Jesper Juul and Miguel Sicart asserted in the 2000s and 2010s that one of the unique qualities of videogames is the inflexibility of their rules. I have argued against that: as a relic of 8-but computer gaming, I’m extremely comfortable with changing the rules of games – I peeked and poked a great many games on the Commodore 64, for instance, usually to make it more plausible to complete them in something less than geological time. It is easier to change the rules of most videogames than, say, a professional sport. Also, I’d like to note that personally I'm thrilled when people hack my own games for their satisfaction, even when it breaks the experience I intended (trainers for Ghost Master, for instance): it shows they care about the game I made.
Of course, multiplayer online games – whether World of Warcraft or Pokémon GO – have tighter security. Players of the former, however, can appeal to Blizzard for desired changes to the rules with at least some possibility of being heard, while players of the latter are out of luck: Niantic have their hands full just keeping the 65 million player infrastructure working. Nonetheless, it cannot be considered a conceptual tenet of videogames that their rules are fixed, as Juul and Sicart suggest. Honestly, I don’t think there is anything ontologically unique about videogames... their apparent uniqueness says more about their players’ aesthetic values than the artefacts in question. If you are unconvinced, try comparing Sega’s electro-mechanical arcade games of the sixties with early arcade videogames in the next decade.
Now it makes a certain kind of logical sense to say a boardgame is ‘made of rules’ and that understanding can be extended to videogames. As I have suggested many time before, the game design practices of early videogames descended directly from those of tabletop games like Dungeons & Dragons or the Avalon Hill strategy games. But there is a cost to this description: the material components of those tabletop games are not made of rules... rules may constrain what appears on a D&D character sheet up to a point, but there is much that goes on in that regard which cannot reasonably be considered ‘rules’ – the description of the character for a start. An attempt to make rules the ‘atoms’ of games will come up against these loose ends, as well as the unavoidable fact that a polyhedral die is not a rule, for all that rules can be related to them.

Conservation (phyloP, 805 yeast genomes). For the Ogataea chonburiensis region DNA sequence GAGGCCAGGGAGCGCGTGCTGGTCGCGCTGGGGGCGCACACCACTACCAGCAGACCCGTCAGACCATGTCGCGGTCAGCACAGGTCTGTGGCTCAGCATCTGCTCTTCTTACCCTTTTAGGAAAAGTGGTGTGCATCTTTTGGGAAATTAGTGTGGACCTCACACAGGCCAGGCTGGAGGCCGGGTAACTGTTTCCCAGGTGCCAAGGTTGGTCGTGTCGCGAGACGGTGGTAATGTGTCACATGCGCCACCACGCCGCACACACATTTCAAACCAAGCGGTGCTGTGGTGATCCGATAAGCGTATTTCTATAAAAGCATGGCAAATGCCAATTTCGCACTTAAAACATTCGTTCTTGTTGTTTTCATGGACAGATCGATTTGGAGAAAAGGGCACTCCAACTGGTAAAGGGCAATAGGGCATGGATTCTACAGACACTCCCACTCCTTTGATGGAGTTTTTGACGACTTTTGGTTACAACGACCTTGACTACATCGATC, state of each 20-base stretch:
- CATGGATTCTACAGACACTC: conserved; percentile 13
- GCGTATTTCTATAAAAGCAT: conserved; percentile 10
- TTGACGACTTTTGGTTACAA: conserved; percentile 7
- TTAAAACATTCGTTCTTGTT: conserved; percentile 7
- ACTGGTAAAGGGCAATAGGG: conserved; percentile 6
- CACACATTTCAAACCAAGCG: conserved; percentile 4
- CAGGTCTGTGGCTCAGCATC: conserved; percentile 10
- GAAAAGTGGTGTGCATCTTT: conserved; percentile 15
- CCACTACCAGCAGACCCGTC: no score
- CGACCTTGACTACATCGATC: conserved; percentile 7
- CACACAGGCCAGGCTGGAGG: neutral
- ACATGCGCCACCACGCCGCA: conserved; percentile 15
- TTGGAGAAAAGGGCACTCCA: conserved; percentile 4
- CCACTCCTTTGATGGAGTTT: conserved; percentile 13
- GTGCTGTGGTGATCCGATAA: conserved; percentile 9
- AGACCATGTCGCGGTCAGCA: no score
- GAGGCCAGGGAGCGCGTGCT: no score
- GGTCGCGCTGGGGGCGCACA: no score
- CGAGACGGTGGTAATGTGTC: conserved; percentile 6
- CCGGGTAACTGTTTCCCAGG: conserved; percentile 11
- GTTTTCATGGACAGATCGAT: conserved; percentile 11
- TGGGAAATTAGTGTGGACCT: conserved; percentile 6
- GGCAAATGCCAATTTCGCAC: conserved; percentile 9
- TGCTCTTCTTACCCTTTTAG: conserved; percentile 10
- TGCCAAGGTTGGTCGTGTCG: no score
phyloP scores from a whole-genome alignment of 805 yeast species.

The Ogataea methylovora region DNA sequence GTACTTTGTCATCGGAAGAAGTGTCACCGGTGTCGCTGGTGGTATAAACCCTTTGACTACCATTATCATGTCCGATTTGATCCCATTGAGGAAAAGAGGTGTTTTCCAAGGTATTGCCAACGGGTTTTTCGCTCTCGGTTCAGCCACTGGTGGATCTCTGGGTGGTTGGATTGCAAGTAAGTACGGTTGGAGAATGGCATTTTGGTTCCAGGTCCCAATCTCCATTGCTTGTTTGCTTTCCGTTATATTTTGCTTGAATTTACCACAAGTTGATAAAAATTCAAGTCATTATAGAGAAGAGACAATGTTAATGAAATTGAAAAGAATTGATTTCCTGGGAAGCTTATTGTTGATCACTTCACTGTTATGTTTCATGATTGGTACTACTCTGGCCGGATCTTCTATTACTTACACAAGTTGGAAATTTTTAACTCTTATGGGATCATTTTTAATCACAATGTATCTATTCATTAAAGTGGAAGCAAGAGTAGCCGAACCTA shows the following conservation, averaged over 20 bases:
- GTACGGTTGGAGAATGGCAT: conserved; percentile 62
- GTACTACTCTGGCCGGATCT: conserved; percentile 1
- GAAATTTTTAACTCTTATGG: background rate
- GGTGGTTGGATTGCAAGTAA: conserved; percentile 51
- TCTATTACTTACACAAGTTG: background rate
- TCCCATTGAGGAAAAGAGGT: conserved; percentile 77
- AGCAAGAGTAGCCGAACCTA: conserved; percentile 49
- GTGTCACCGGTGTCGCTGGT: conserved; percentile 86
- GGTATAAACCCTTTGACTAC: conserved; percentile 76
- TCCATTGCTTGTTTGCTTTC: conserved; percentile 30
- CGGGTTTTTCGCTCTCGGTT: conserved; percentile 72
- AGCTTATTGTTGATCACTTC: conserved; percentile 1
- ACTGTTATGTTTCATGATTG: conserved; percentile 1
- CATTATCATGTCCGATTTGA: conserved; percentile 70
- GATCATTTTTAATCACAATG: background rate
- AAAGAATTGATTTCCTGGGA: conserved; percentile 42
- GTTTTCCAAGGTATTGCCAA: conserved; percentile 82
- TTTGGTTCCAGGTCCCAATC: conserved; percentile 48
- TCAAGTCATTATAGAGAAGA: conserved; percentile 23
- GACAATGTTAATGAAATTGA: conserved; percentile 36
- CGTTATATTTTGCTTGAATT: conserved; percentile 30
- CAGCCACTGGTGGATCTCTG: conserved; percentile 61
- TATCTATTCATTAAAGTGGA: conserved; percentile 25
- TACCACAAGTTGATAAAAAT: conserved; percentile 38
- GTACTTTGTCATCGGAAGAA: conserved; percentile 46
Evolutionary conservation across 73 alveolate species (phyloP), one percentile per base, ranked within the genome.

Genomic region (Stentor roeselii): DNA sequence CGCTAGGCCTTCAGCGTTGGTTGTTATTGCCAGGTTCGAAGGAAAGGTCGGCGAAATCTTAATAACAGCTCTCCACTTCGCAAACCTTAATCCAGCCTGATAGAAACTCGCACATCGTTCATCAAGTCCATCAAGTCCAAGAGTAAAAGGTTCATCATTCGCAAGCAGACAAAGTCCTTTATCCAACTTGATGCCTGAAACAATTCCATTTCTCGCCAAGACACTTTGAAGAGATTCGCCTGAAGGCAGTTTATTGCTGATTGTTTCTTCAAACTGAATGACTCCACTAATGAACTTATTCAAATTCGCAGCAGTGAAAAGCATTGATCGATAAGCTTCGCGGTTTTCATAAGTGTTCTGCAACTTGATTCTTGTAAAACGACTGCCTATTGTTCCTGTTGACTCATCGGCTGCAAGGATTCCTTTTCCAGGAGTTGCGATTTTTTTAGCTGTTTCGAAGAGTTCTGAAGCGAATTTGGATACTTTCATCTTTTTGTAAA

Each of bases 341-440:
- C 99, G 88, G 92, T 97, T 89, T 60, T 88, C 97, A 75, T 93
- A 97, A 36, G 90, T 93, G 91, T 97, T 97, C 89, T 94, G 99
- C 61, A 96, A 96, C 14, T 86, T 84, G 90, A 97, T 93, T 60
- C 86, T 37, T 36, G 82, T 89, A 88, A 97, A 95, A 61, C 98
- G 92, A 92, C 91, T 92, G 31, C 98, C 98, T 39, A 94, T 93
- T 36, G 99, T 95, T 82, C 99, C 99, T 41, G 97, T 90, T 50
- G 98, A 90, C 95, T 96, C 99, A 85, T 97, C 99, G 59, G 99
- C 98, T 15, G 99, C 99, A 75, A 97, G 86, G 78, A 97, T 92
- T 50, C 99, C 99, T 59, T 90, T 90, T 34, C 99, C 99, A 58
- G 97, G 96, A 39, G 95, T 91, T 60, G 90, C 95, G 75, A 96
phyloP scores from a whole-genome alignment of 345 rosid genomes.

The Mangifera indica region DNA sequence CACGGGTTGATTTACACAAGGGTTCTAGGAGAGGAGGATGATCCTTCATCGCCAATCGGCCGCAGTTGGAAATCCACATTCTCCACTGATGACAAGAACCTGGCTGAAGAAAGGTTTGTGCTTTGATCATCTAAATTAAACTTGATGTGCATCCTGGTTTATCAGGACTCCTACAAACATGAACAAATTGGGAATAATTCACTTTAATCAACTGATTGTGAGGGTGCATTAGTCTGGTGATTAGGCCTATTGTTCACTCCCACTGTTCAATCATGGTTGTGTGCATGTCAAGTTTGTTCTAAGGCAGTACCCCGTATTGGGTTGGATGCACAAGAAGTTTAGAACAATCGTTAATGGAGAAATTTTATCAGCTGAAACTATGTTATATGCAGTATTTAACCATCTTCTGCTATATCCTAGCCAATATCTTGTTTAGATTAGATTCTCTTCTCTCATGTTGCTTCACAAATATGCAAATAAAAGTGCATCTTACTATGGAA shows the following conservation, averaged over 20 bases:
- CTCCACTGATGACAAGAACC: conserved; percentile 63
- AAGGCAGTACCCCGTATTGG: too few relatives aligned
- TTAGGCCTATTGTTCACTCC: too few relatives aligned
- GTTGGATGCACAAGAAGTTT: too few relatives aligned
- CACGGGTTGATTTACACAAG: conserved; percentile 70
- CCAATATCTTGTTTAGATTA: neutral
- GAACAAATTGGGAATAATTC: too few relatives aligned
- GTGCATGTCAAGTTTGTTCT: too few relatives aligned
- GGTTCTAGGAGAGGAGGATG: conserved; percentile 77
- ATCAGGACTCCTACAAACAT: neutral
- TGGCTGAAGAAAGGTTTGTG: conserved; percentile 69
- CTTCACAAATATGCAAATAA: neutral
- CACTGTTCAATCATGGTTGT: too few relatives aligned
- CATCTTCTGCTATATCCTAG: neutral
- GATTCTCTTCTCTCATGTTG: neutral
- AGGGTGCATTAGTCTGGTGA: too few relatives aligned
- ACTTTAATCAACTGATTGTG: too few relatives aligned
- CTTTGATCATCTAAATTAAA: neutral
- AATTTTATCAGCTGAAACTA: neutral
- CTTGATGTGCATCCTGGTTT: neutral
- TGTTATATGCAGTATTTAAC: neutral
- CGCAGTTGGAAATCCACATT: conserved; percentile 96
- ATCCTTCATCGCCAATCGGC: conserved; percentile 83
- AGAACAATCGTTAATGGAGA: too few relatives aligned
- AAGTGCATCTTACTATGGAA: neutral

The same problem extends to videogames. Suppose we try to accept the crude analogy that a game’s code is its ‘rules’. We are already on shaky ground when we think of a polygonal texture (which is part of the game’s code) as a ‘rule’. Moreover, just like dice are not rules, a game controller is not a rule, nor is a video display, an audio speaker, text duplicated in EFIGS languages, or the bits and bytes of a save game. There is much more to a game than the parts that lend themselves to being described in rules, however broadly we construe that term.
The unavoidable conclusion is, unless we take a very narrow view of what counts as a ‘game’ (and many do just this...), we must concede that games are not made of rules. Indeed, perhaps a better way of understanding the relationship between rules and games is not that rules are constitutive of games but that the constraints upon play within games can be readily expressed in a verbal translation we call ‘a rule’. In other words, rules can be understood as a translation of the practices that make up a game, and this includes both player practices (things the players do) and creator practices (such as those that lead to executable code in a videogame).